ELD Initiative: Practitioner’s Guide_Pathways and Options for Action and Stakeholder Engagement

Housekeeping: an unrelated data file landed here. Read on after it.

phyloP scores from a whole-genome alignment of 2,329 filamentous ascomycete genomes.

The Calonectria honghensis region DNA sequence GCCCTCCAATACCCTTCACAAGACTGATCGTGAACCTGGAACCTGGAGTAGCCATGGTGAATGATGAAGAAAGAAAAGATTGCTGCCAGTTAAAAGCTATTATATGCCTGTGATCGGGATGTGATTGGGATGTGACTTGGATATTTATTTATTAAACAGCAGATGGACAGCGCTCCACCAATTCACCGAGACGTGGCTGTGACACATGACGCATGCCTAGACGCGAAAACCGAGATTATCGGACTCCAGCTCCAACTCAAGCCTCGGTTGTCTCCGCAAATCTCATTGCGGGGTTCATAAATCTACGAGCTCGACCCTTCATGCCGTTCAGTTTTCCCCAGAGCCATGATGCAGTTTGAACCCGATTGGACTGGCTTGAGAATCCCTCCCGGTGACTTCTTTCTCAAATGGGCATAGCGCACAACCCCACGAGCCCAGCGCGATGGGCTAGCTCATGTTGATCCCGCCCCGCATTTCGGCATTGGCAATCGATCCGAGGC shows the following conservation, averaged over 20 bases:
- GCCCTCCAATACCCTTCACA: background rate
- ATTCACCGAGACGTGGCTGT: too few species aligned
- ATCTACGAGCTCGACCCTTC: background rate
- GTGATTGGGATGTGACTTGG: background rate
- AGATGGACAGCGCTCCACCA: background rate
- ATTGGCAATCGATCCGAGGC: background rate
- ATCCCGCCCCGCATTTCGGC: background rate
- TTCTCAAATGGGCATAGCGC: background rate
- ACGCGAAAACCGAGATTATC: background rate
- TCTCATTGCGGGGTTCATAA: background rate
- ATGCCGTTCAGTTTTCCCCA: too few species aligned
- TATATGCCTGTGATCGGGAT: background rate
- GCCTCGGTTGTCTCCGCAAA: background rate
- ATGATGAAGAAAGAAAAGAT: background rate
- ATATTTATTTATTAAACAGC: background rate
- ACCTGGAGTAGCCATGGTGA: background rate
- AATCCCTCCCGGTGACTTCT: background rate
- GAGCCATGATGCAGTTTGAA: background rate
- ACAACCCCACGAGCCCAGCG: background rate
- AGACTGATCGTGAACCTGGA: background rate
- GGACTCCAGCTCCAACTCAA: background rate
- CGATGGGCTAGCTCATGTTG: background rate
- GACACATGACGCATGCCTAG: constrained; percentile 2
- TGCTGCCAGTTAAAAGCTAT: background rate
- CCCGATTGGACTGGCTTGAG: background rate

As the world’s population continues to rise, there is an ever increasing demand for our land to produce a diverse range of products such as food, timber, and fuel. Our growing need for these goods is leading to higher levels of competition between different land uses and, as a result, land users. Not only is the quantity of land available for production under current technical and economic conditions limited, but there is also growing evidence that the quality of our land is degrading (Safriel, U. N. 2007; Millennium Ecosystem Assessment, 2005; TEEB, 2010). As a result, healthy land that is available for production is becoming an increasingly scarce resource, and there is a great need to make better use of what we have available, both now and in the future. Improved co-production of knowledge is needed between scientists, local community members, technical advisors, administrators and policy makers. These different groups may be considered “stakeholders”, defined as those who are affected by or who can affect a decision or issue (Freeman, 1984). Stakeholder engagement can be defined as “a process where individuals, groups and organisations choose to take an active role in making decisions that affect them” (Reed, 2008). It is argued that stakeholder engagement may enhance the robustness of policy decisions designed to reduce the vulnerability of ecosystems and human populations to land degradation (de Vente et al., in press). In this way, it may be possible to develop response options that are more appropriate to the needs of local communities and can protect their livelihoods and wellbeing (ibid).